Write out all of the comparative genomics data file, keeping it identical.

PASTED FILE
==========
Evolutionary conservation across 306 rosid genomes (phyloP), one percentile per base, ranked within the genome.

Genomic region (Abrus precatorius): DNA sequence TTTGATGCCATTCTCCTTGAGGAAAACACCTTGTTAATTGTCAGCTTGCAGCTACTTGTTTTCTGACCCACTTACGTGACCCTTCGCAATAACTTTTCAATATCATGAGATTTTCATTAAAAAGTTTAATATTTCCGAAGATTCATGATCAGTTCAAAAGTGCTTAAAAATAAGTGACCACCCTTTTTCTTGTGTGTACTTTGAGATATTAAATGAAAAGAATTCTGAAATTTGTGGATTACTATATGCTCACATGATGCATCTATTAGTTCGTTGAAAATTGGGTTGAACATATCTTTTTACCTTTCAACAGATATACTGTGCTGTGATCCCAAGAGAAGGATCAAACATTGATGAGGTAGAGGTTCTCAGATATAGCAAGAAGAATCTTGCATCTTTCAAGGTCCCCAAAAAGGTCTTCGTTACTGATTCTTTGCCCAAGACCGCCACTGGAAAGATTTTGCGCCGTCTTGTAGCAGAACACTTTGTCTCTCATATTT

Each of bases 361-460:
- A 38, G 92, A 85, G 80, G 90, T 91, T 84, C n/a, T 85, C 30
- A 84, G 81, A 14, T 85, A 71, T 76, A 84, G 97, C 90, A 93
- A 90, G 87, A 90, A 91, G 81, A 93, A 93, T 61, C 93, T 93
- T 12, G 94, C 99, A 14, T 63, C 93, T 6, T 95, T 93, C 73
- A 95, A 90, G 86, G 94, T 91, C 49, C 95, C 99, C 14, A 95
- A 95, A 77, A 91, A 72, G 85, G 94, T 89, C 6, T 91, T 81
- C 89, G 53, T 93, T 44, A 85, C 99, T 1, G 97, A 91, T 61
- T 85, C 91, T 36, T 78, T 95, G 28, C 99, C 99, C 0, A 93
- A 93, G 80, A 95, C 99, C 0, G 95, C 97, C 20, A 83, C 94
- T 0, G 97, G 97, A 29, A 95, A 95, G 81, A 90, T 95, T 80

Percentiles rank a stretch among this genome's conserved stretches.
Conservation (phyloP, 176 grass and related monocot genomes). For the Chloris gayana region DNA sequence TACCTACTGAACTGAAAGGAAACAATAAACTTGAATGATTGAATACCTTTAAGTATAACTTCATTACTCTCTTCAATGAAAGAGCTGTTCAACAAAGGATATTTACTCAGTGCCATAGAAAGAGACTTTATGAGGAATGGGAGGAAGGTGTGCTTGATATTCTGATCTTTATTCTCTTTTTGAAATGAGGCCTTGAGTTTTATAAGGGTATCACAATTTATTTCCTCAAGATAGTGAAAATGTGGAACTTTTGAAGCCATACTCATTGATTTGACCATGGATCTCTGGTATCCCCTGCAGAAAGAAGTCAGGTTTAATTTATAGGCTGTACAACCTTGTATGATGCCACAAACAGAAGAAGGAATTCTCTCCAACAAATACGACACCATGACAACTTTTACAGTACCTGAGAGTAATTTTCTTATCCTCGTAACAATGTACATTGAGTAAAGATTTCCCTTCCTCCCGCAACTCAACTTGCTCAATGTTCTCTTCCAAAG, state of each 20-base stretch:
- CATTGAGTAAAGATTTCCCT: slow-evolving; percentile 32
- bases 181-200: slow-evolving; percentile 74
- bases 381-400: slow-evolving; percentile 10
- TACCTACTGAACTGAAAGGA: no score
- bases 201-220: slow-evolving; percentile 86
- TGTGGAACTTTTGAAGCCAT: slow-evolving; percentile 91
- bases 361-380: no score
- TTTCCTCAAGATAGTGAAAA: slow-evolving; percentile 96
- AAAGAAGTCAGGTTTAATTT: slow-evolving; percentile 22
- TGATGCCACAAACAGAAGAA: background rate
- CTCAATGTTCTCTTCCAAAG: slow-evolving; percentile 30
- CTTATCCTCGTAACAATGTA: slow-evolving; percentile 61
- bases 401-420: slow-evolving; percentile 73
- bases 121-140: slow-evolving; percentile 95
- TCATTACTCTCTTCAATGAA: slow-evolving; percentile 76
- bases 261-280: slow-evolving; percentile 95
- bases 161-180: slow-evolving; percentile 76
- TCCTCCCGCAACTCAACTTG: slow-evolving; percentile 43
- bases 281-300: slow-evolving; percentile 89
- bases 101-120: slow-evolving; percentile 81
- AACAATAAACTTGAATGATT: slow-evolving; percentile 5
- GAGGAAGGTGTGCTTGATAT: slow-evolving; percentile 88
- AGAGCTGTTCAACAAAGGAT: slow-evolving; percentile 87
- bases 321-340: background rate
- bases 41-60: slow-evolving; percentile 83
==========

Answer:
Evolutionary conservation across 306 rosid genomes (phyloP), one percentile per base, ranked within the genome.

Genomic region (Abrus precatorius): DNA sequence TTTGATGCCATTCTCCTTGAGGAAAACACCTTGTTAATTGTCAGCTTGCAGCTACTTGTTTTCTGACCCACTTACGTGACCCTTCGCAATAACTTTTCAATATCATGAGATTTTCATTAAAAAGTTTAATATTTCCGAAGATTCATGATCAGTTCAAAAGTGCTTAAAAATAAGTGACCACCCTTTTTCTTGTGTGTACTTTGAGATATTAAATGAAAAGAATTCTGAAATTTGTGGATTACTATATGCTCACATGATGCATCTATTAGTTCGTTGAAAATTGGGTTGAACATATCTTTTTACCTTTCAACAGATATACTGTGCTGTGATCCCAAGAGAAGGATCAAACATTGATGAGGTAGAGGTTCTCAGATATAGCAAGAAGAATCTTGCATCTTTCAAGGTCCCCAAAAAGGTCTTCGTTACTGATTCTTTGCCCAAGACCGCCACTGGAAAGATTTTGCGCCGTCTTGTAGCAGAACACTTTGTCTCTCATATTT

Each of bases 361-460:
- A 38, G 92, A 85, G 80, G 90, T 91, T 84, C n/a, T 85, C 30
- A 84, G 81, A 14, T 85, A 71, T 76, A 84, G 97, C 90, A 93
- A 90, G 87, A 90, A 91, G 81, A 93, A 93, T 61, C 93, T 93
- T 12, G 94, C 99, A 14, T 63, C 93, T 6, T 95, T 93, C 73
- A 95, A 90, G 86, G 94, T 91, C 49, C 95, C 99, C 14, A 95
- A 95, A 77, A 91, A 72, G 85, G 94, T 89, C 6, T 91, T 81
- C 89, G 53, T 93, T 44, A 85, C 99, T 1, G 97, A 91, T 61
- T 85, C 91, T 36, T 78, T 95, G 28, C 99, C 99, C 0, A 93
- A 93, G 80, A 95, C 99, C 0, G 95, C 97, C 20, A 83, C 94
- T 0, G 97, G 97, A 29, A 95, A 95, G 81, A 90, T 95, T 80

Percentiles rank a stretch among this genome's conserved stretches.
Conservation (phyloP, 176 grass and related monocot genomes). For the Chloris gayana region DNA sequence TACCTACTGAACTGAAAGGAAACAATAAACTTGAATGATTGAATACCTTTAAGTATAACTTCATTACTCTCTTCAATGAAAGAGCTGTTCAACAAAGGATATTTACTCAGTGCCATAGAAAGAGACTTTATGAGGAATGGGAGGAAGGTGTGCTTGATATTCTGATCTTTATTCTCTTTTTGAAATGAGGCCTTGAGTTTTATAAGGGTATCACAATTTATTTCCTCAAGATAGTGAAAATGTGGAACTTTTGAAGCCATACTCATTGATTTGACCATGGATCTCTGGTATCCCCTGCAGAAAGAAGTCAGGTTTAATTTATAGGCTGTACAACCTTGTATGATGCCACAAACAGAAGAAGGAATTCTCTCCAACAAATACGACACCATGACAACTTTTACAGTACCTGAGAGTAATTTTCTTATCCTCGTAACAATGTACATTGAGTAAAGATTTCCCTTCCTCCCGCAACTCAACTTGCTCAATGTTCTCTTCCAAAG, state of each 20-base stretch:
- CATTGAGTAAAGATTTCCCT: slow-evolving; percentile 32
- bases 181-200: slow-evolving; percentile 74
- bases 381-400: slow-evolving; percentile 10
- TACCTACTGAACTGAAAGGA: no score
- bases 201-220: slow-evolving; percentile 86
- TGTGGAACTTTTGAAGCCAT: slow-evolving; percentile 91
- bases 361-380: no score
- TTTCCTCAAGATAGTGAAAA: slow-evolving; percentile 96
- AAAGAAGTCAGGTTTAATTT: slow-evolving; percentile 22
- TGATGCCACAAACAGAAGAA: background rate
- CTCAATGTTCTCTTCCAAAG: slow-evolving; percentile 30
- CTTATCCTCGTAACAATGTA: slow-evolving; percentile 61
- bases 401-420: slow-evolving; percentile 73
- bases 121-140: slow-evolving; percentile 95
- TCATTACTCTCTTCAATGAA: slow-evolving; percentile 76
- bases 261-280: slow-evolving; percentile 95
- bases 161-180: slow-evolving; percentile 76
- TCCTCCCGCAACTCAACTTG: slow-evolving; percentile 43
- bases 281-300: slow-evolving; percentile 89
- bases 101-120: slow-evolving; percentile 81
- AACAATAAACTTGAATGATT: slow-evolving; percentile 5
- GAGGAAGGTGTGCTTGATAT: slow-evolving; percentile 88
- AGAGCTGTTCAACAAAGGAT: slow-evolving; percentile 87
- bases 321-340: background rate
- bases 41-60: slow-evolving; percentile 83